Along with high numbers of patrons, there was a large number of staff at Battle Creek. Kellogg stated that "at the Battle Creek Sanitarium, the number of persons employed is never less than eight hundred, and often rises in the busiest season to more than one thousand”. The sanitarium became a destination for both prominent and middle-class American citizens. Celebrated American figures who visited the sanitarium (including Mary Todd Lincoln and Sojourner Truth) would influence and encourage enthusiasm for health and wellness among the general population. "Battle Creek Sanitarium was world renowned and became the 'in' place for the rich and famous to seek their lost health, to listen to health lectures and to learn and practice the principles of a healthy lifestyle".

Methane Disgester

Anaerobic digestion (AD) is the process by which organic materials in an enclosed vessel are broken down by micro-organisms, in the absence of oxygen. Anaerobic digestion produces biogas (consisting primarily of methane and carbon dioxide). AD systems are also often referred to as "biogas systems."

Depending on the system design, biogas can be combusted to run a generator producing electricity and heat (called a co-generation system), burned as a fuel in a boiler or furnace, or cleaned and used as a natural gas replacement.

The AD process also produces a liquid effluent (called digestate) that contains all the water, all the minerals and approximately half of the carbon from the incoming materials.

Many agri-food AD systems are located on farms. Farm-based AD systems work well with liquid manure. AD systems provide a valuable manure treatment option, since most other economically effective manure treatment systems (such as composting) require solid materials with dry matter greater than 30%.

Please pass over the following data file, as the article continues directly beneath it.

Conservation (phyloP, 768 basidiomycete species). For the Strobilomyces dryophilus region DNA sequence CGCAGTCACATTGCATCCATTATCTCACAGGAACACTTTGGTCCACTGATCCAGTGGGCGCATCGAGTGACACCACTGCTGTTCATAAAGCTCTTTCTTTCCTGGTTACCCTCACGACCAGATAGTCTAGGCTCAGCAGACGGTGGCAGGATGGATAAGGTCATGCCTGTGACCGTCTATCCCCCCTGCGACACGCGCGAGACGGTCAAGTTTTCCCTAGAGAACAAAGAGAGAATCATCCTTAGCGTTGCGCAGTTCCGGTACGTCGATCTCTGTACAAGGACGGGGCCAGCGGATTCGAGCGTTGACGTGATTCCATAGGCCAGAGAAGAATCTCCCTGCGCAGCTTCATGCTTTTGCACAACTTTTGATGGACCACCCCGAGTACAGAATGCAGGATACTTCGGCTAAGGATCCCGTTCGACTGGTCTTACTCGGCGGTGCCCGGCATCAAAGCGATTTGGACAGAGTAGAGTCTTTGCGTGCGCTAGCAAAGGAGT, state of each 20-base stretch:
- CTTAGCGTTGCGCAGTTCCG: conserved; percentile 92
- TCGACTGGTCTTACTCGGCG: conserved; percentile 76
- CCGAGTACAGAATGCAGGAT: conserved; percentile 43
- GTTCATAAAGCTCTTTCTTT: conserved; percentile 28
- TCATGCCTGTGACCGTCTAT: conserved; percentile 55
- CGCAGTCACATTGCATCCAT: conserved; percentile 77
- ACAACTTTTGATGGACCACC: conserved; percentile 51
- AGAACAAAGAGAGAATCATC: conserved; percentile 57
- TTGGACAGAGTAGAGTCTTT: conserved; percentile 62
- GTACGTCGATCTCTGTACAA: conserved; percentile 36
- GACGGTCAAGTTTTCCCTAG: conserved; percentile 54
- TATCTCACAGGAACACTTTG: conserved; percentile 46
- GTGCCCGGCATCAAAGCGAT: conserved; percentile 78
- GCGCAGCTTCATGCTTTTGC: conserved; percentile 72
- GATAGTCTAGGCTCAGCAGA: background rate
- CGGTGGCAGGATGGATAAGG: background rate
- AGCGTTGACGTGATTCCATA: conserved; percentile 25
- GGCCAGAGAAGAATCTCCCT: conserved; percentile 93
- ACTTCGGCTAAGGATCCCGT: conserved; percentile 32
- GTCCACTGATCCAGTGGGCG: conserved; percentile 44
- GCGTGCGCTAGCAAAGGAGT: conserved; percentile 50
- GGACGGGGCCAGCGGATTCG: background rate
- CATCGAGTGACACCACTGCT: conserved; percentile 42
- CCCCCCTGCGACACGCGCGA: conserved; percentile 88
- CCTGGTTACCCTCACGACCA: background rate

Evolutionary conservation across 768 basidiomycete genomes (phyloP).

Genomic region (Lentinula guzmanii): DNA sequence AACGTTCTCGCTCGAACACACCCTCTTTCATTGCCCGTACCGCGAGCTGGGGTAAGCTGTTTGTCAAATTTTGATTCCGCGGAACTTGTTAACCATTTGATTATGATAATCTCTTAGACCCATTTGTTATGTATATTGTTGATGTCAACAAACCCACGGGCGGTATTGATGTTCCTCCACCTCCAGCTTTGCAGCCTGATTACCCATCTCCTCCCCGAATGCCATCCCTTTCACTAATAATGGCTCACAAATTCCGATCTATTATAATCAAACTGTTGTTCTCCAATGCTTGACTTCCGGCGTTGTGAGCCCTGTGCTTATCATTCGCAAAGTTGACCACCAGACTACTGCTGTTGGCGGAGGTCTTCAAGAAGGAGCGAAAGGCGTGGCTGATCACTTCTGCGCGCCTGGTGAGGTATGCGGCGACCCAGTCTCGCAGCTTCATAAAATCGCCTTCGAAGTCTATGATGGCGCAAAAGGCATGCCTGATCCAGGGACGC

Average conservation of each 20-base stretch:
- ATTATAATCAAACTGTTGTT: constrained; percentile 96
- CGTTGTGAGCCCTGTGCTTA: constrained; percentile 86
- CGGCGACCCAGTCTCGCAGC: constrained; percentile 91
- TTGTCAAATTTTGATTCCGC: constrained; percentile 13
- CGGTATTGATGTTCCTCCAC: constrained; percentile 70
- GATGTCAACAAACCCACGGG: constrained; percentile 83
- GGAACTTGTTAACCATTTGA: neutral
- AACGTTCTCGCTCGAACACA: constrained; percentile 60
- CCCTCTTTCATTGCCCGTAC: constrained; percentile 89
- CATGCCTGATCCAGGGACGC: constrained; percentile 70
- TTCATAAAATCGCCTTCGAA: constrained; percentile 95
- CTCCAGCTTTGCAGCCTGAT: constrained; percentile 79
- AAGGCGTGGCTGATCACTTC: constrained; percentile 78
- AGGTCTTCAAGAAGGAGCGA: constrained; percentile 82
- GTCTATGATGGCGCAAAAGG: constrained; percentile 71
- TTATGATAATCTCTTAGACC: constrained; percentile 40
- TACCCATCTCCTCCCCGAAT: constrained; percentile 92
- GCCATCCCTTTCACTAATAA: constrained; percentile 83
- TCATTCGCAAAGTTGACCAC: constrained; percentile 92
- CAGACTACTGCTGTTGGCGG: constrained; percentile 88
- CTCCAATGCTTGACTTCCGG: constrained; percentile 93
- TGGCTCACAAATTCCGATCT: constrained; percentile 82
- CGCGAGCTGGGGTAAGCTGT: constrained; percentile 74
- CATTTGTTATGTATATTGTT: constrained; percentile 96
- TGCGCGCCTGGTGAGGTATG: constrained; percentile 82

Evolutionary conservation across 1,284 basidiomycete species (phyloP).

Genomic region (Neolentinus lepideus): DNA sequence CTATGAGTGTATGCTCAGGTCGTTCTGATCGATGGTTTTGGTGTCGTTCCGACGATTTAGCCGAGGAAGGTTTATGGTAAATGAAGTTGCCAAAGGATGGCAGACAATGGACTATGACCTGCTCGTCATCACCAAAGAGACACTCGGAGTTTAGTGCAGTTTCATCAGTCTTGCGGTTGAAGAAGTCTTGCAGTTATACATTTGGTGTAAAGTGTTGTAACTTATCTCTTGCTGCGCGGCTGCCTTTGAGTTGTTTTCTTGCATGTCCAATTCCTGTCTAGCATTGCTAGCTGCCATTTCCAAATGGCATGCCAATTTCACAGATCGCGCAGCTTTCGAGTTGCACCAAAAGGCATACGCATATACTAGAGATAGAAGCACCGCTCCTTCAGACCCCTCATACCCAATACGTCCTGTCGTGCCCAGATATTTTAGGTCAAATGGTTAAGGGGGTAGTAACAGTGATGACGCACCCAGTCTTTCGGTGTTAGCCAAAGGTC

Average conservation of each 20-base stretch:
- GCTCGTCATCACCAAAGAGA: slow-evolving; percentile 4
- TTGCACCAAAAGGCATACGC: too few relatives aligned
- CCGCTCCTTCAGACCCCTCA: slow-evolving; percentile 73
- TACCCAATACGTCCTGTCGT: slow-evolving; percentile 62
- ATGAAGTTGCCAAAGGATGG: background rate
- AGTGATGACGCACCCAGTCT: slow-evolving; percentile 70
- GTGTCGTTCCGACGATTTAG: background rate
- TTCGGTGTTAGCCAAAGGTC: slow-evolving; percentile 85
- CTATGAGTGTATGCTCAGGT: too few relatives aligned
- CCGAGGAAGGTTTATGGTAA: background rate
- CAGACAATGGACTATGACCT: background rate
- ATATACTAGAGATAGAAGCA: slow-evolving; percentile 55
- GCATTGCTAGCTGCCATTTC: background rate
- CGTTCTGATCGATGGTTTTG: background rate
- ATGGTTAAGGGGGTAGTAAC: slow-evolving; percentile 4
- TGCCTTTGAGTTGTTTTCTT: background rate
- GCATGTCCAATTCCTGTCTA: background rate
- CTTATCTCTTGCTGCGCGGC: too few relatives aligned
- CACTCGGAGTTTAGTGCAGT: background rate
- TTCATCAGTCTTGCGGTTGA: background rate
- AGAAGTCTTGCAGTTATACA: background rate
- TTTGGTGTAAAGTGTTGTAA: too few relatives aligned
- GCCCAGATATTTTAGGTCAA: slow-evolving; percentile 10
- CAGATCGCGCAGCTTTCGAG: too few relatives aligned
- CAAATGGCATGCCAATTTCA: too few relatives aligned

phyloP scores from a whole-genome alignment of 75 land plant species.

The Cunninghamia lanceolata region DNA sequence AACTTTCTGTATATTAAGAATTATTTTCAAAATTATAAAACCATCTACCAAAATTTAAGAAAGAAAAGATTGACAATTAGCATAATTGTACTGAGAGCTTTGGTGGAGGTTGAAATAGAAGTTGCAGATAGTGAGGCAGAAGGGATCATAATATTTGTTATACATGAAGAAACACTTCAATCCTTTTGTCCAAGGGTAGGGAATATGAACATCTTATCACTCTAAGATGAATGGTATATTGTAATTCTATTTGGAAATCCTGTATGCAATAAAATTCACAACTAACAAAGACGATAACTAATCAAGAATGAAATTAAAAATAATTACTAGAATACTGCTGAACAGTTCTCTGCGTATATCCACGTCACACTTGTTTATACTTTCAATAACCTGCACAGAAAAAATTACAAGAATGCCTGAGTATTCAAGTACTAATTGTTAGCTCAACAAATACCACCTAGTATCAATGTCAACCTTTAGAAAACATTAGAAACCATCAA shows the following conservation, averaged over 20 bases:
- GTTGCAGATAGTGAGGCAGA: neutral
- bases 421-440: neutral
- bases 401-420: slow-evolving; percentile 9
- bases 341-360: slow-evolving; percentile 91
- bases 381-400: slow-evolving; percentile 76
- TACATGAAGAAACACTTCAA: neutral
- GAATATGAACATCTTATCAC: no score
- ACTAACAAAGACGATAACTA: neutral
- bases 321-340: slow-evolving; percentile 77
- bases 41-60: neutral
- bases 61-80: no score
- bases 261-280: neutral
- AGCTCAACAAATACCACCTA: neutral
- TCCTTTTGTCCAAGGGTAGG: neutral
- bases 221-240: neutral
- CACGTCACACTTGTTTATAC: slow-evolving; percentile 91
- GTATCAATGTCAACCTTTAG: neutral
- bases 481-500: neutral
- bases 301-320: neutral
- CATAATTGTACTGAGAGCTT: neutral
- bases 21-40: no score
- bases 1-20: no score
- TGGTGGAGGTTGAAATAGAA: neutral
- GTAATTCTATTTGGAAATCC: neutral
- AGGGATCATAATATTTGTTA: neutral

This digester had a total site size is +449,626 square feet of +10.322 acres. The land was zoned A-2 Agriculture Industrial. The parcel was improved with an anaerobic digester. The main components of the digester center are; an 18,600 square foot building to house equipment, a concrete 4.5 million gallon digester tank, process equipment, 6-Guascor 750kw generators, waste treatment equipment, a receptor pit and connection to NIPSCO. Based on building area the subject had a land-to-building ratio of 24.17:1. When it was first constructed it was the largest anaerobic digester in the state of Indiana and remains so as of the date of this writing.

Post Cereal Plant Battle Creek

VVS completed an appraisal of the former Post Cereal Plant in Battle Creek, Michigan. The total site area was +64 acres or +2,787,840 square feet. The site was improved with a 100 percent owner occupied, 52 building manufacturing facility having between one to seven-stories. The metal, brick, block and concrete, structures were constructed between 1900 and 1998. The buildings had +1,919,354 square feet of which only +1,676,634 square feet are usable.